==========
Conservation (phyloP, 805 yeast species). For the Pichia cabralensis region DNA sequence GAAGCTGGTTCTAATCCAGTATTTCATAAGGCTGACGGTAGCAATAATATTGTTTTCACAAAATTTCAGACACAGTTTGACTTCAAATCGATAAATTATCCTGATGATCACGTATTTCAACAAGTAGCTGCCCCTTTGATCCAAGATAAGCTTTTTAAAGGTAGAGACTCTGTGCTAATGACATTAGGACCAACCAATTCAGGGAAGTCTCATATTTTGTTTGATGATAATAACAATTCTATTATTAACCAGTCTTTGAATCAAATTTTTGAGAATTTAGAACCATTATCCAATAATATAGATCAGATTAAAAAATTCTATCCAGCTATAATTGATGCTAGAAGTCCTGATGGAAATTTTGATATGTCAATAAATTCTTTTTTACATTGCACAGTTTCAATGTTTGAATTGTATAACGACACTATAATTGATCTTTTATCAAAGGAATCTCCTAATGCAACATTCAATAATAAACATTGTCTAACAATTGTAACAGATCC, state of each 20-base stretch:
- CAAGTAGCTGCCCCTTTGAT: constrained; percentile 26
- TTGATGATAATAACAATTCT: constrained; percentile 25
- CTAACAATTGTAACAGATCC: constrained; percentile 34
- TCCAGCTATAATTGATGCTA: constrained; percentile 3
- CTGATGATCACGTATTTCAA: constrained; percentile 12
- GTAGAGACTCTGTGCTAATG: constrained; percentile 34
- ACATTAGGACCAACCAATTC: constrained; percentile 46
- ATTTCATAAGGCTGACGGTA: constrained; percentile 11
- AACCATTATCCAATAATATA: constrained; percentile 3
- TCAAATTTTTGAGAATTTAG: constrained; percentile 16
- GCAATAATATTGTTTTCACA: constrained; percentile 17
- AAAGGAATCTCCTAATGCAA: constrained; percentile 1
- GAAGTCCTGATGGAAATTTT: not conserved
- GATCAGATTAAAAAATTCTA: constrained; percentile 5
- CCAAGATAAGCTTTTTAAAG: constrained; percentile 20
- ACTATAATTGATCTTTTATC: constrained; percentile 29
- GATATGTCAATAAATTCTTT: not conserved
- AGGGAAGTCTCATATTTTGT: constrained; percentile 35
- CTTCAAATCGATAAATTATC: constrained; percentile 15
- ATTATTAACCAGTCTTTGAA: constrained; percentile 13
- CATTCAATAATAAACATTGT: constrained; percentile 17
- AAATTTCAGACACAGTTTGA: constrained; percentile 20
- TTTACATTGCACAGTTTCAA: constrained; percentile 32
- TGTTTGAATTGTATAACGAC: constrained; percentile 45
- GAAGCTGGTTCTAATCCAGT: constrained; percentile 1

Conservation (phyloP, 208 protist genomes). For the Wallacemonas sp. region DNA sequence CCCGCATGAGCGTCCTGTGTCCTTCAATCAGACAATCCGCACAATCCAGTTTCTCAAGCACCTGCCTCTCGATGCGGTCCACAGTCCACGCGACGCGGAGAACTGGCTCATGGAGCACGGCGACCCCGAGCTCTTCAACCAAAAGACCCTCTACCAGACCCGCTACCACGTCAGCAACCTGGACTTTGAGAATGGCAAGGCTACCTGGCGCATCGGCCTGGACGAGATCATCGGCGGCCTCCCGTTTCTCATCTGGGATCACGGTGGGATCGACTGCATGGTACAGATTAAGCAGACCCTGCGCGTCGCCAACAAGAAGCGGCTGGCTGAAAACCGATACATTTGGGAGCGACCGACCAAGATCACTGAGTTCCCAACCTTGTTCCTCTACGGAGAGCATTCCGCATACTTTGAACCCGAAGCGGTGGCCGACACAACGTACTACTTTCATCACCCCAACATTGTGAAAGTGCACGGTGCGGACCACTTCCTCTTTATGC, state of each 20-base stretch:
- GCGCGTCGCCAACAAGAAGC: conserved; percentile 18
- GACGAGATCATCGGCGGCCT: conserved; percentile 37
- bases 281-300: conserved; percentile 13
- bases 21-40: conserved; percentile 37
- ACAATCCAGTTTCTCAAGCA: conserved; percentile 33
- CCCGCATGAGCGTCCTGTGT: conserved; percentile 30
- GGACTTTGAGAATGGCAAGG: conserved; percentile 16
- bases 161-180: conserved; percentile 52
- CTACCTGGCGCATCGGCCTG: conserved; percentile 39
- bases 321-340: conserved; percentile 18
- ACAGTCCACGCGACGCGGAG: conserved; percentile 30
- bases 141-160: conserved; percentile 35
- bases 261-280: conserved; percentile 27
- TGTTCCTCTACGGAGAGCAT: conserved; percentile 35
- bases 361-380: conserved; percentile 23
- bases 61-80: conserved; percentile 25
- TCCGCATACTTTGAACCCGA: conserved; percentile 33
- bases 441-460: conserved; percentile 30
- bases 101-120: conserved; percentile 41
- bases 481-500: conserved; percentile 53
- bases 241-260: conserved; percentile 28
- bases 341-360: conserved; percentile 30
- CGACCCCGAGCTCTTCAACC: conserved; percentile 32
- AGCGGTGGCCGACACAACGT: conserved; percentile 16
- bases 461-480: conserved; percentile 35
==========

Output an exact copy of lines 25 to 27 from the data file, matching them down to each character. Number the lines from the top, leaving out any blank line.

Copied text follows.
- TGTTTGAATTGTATAACGAC: constrained; percentile 45
- GAAGCTGGTTCTAATCCAGT: constrained; percentile 1

Conservation (phyloP, 208 protist genomes). For the Wallacemonas sp. region DNA sequence CCCGCATGAGCGTCCTGTGTCCTTCAATCAGACAATCCGCACAATCCAGTTTCTCAAGCACCTGCCTCTCGATGCGGTCCACAGTCCACGCGACGCGGAGAACTGGCTCATGGAGCACGGCGACCCCGAGCTCTTCAACCAAAAGACCCTCTACCAGACCCGCTACCACGTCAGCAACCTGGACTTTGAGAATGGCAAGGCTACCTGGCGCATCGGCCTGGACGAGATCATCGGCGGCCTCCCGTTTCTCATCTGGGATCACGGTGGGATCGACTGCATGGTACAGATTAAGCAGACCCTGCGCGTCGCCAACAAGAAGCGGCTGGCTGAAAACCGATACATTTGGGAGCGACCGACCAAGATCACTGAGTTCCCAACCTTGTTCCTCTACGGAGAGCATTCCGCATACTTTGAACCCGAAGCGGTGGCCGACACAACGTACTACTTTCATCACCCCAACATTGTGAAAGTGCACGGTGCGGACCACTTCCTCTTTATGC, state of each 20-base stretch: